How Does A Thermocouple Work?
Measurement and control of
temperature is one of the most common requirements of
industrial instrumentation and the thermocouple is by far the
most widely used temperature sensor. Its characteristics include
good inherent accuracy, suitability over a broad temperature
range, fast thermal response, ruggedness, high reliability and
How does a thermocouple work?
T.J Seebeck discovered in the 1820s that an electric current
flows in a closed circuit of two dissimilar metals when one of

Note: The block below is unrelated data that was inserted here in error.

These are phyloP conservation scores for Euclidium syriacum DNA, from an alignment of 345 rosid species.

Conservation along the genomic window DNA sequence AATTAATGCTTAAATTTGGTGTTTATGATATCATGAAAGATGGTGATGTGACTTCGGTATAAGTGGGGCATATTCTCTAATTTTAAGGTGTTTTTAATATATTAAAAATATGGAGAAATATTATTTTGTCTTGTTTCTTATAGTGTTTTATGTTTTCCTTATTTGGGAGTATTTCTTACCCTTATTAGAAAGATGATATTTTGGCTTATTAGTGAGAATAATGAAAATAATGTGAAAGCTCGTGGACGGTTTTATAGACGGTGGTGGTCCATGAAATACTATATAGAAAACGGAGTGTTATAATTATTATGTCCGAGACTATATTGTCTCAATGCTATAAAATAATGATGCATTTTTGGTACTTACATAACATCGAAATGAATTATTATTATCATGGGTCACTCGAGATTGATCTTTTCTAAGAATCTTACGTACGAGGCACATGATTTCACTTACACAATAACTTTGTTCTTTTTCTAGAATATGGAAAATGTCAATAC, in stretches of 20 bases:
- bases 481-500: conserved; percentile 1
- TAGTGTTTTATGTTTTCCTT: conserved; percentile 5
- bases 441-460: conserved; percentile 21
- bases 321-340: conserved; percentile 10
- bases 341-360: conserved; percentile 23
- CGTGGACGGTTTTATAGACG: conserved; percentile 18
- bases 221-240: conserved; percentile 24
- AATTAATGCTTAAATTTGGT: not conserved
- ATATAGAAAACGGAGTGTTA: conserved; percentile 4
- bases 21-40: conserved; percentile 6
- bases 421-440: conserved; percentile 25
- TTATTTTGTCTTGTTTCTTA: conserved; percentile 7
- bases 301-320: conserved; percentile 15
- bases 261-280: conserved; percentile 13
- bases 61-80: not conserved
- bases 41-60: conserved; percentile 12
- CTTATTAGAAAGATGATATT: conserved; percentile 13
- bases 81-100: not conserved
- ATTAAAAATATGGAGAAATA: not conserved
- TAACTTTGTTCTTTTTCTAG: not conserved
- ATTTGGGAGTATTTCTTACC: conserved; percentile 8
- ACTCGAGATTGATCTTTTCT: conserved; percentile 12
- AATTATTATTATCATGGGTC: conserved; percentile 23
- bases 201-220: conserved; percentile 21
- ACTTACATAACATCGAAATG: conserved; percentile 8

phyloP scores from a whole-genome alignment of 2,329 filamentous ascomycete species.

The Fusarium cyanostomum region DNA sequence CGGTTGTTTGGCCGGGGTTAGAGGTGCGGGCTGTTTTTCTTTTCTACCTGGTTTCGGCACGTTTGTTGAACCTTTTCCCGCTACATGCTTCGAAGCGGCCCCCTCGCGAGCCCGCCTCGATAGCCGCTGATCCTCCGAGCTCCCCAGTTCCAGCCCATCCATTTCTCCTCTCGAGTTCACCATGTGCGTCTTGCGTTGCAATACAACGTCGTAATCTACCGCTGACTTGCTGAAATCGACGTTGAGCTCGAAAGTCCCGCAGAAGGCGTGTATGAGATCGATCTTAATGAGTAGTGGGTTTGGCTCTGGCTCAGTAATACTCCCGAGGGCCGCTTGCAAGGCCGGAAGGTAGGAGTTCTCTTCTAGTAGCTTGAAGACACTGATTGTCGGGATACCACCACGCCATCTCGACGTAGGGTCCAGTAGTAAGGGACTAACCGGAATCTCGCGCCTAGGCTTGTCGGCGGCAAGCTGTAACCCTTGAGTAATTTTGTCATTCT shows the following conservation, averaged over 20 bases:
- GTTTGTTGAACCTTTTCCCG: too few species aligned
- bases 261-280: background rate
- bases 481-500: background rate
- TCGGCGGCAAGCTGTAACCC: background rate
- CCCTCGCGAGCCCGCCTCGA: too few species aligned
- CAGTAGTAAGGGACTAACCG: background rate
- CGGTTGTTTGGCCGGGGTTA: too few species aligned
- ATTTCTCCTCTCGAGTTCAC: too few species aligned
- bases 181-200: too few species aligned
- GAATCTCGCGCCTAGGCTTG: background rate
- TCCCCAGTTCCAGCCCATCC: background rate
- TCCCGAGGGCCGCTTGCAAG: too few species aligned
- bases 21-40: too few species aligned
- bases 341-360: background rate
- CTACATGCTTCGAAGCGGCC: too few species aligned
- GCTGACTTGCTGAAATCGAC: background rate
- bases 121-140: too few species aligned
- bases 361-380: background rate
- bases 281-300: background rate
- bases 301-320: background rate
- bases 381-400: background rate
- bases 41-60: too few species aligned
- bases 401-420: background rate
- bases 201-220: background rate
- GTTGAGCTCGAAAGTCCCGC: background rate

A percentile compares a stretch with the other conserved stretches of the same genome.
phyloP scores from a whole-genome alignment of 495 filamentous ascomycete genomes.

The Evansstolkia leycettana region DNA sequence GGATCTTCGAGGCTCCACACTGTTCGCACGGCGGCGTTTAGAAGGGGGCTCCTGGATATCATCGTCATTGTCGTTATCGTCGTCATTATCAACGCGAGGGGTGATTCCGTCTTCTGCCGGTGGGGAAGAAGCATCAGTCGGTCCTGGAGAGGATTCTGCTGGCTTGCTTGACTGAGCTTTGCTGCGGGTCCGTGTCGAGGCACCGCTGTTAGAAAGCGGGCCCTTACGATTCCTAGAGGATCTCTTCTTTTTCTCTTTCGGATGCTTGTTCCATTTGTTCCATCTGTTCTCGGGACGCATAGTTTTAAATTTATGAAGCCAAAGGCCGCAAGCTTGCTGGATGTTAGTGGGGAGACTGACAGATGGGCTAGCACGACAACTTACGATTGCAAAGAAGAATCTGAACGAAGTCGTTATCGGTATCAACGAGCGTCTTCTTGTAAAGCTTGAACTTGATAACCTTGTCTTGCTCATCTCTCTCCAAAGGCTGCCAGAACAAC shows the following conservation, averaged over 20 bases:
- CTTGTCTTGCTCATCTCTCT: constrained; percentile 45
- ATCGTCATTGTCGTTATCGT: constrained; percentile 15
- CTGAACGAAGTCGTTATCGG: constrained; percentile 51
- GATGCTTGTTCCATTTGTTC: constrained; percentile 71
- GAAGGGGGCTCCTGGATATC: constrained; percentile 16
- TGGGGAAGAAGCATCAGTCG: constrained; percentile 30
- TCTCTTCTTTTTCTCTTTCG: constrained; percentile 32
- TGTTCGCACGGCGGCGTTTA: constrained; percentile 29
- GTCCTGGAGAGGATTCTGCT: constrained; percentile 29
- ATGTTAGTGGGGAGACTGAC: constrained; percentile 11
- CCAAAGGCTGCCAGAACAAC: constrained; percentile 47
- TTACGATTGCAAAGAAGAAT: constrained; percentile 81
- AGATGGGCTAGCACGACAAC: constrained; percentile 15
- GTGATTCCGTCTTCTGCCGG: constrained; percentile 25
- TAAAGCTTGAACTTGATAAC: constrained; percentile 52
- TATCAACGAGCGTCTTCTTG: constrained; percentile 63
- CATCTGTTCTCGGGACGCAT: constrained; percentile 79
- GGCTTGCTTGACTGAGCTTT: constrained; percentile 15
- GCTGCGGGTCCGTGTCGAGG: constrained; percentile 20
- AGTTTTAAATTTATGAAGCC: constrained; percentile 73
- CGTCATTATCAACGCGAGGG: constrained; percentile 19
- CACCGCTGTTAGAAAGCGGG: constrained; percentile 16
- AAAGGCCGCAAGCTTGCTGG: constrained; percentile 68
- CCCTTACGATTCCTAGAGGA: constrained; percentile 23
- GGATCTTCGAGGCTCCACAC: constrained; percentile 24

the two junctions is heated with respect to the other. In a
thermocouple circuit the current continues to flow as long as
the two junctions are at different temperatures. The magnitude
and direction of the current depends on the temperature
difference between the junctions and the properties of the
metals used in the circuit. This is known as the Seebeck effect.
here to see an example of the circuit.
If the circuit is broken at the center, the net open circuit
voltage (the Seebeck voltage) is a function of the junction
temperature and the composition of the two metals.
If the hot and cold junctions are reversed, current will flow in
the opposite direction. Any two dissimilar metals can be used
and the thermocouple circuit will generate a low voltage output
that is almost (but not exactly) proportional to the temperature
difference between the hot junction and the cold junction. The
voltage output is between 15 and 40